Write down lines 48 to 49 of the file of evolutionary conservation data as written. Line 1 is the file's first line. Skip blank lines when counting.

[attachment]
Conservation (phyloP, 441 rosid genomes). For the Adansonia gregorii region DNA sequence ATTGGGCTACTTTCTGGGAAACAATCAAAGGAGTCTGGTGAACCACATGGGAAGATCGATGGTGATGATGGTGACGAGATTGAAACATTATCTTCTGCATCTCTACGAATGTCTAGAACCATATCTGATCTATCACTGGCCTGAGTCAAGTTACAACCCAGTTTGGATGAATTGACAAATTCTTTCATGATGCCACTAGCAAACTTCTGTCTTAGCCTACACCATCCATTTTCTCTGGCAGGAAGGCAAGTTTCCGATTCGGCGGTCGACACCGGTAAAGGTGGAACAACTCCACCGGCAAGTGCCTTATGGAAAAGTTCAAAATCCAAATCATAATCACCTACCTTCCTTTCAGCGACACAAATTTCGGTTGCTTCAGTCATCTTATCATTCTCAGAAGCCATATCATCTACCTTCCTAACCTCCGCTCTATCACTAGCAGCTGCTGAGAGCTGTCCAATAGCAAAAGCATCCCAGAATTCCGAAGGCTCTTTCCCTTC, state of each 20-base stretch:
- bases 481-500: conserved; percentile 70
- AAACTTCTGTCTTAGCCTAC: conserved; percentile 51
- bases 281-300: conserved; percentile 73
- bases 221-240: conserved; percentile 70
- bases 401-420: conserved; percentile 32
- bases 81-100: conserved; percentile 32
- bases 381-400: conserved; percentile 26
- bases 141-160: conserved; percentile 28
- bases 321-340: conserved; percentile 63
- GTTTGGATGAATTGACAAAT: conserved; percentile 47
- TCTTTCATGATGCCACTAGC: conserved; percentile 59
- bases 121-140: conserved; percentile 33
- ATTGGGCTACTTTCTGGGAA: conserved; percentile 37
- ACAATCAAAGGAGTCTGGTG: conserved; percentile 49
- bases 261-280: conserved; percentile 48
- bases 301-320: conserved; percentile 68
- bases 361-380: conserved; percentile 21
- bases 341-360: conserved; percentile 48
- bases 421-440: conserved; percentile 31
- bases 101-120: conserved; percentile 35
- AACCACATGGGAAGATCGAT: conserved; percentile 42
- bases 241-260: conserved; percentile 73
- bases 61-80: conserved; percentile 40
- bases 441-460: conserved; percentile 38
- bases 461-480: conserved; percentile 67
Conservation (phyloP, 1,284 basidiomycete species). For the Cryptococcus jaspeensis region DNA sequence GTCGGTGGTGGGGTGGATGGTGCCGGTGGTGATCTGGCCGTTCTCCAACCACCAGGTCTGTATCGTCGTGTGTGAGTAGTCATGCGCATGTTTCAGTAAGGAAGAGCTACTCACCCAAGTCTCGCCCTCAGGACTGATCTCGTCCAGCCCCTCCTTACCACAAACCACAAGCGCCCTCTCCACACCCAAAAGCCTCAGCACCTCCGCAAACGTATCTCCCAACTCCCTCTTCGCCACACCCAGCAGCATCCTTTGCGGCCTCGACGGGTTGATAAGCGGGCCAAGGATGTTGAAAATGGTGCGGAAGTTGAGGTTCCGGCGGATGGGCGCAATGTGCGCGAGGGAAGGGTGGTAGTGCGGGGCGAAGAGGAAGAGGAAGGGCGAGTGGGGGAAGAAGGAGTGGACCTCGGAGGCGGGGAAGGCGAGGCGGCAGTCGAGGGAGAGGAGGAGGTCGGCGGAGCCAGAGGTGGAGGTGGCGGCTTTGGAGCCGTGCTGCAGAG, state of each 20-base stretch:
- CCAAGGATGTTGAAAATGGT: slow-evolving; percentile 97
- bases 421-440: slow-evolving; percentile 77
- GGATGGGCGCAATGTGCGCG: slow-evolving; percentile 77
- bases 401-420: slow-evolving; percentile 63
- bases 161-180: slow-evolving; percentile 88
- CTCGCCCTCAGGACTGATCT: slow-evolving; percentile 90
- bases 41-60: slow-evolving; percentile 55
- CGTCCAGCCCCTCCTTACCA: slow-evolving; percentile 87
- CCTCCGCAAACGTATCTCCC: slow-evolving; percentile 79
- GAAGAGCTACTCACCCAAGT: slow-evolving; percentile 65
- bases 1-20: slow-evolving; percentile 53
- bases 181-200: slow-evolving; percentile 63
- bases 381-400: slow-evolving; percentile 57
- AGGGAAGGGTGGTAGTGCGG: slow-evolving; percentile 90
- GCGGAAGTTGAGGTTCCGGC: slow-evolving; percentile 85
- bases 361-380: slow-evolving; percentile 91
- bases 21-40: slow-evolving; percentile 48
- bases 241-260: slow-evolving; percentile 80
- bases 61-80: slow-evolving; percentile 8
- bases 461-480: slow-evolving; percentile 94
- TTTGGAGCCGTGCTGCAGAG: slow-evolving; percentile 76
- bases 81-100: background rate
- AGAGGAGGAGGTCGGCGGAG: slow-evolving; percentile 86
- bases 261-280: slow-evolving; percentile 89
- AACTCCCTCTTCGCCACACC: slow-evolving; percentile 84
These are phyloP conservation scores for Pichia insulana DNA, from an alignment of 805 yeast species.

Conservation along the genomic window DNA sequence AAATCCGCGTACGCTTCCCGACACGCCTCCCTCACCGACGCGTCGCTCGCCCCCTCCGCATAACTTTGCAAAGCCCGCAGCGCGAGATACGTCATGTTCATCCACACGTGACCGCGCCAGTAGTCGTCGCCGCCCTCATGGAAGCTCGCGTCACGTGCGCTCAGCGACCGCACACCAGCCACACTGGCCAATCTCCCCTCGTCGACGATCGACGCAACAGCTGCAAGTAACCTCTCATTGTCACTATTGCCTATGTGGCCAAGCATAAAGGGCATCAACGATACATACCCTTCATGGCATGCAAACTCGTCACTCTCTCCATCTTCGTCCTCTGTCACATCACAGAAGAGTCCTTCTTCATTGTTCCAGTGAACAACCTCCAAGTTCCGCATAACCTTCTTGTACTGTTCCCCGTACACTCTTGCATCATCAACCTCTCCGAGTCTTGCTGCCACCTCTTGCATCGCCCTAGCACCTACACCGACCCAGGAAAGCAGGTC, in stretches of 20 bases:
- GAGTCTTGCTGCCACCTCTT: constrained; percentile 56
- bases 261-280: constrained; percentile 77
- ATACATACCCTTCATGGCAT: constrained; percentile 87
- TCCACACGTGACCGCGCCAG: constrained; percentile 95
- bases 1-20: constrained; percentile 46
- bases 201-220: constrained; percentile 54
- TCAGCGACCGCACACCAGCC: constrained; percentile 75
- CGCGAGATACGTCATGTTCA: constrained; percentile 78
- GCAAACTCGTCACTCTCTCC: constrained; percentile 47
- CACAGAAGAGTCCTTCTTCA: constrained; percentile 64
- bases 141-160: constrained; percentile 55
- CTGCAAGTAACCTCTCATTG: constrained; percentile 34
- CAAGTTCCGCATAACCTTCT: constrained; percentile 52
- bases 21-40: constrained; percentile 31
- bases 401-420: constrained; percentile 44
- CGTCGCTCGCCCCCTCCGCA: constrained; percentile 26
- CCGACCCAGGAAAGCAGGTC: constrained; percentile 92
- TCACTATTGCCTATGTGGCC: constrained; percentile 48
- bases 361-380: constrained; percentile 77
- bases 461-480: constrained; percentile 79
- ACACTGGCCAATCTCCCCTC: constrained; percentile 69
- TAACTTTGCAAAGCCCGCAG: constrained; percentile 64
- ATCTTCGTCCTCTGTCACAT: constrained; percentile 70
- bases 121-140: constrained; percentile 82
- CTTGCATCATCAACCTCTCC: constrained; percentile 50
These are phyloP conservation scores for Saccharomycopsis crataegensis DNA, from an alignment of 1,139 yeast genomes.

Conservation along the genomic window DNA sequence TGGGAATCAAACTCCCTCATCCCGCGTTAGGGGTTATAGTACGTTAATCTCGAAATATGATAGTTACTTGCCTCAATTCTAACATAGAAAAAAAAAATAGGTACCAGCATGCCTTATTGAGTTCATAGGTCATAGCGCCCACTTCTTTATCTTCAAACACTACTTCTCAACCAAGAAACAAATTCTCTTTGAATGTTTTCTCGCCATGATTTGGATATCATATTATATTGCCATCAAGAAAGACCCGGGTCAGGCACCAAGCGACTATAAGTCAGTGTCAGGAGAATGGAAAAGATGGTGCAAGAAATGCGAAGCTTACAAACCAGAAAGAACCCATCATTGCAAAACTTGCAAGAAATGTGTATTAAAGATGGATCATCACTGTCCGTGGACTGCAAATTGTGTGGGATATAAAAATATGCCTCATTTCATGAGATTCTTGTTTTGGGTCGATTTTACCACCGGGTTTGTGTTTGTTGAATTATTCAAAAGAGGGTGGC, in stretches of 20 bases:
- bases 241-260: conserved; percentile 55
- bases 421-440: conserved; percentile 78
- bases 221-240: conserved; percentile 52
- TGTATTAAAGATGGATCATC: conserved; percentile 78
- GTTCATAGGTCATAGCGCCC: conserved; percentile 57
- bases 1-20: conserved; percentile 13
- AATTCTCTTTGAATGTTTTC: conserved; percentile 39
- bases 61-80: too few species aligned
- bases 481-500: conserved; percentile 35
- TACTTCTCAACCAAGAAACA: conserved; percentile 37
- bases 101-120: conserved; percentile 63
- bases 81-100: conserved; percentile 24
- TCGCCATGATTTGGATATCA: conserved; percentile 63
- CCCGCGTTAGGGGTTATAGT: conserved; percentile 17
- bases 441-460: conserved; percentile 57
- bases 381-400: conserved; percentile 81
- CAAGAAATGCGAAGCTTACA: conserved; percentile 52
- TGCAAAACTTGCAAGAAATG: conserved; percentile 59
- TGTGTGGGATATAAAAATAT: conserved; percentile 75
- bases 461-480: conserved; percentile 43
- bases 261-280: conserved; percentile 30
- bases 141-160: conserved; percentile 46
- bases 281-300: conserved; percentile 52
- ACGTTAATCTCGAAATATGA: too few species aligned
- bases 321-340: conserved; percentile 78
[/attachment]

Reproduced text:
- TTTGGAGCCGTGCTGCAGAG: slow-evolving; percentile 76
- bases 81-100: background rate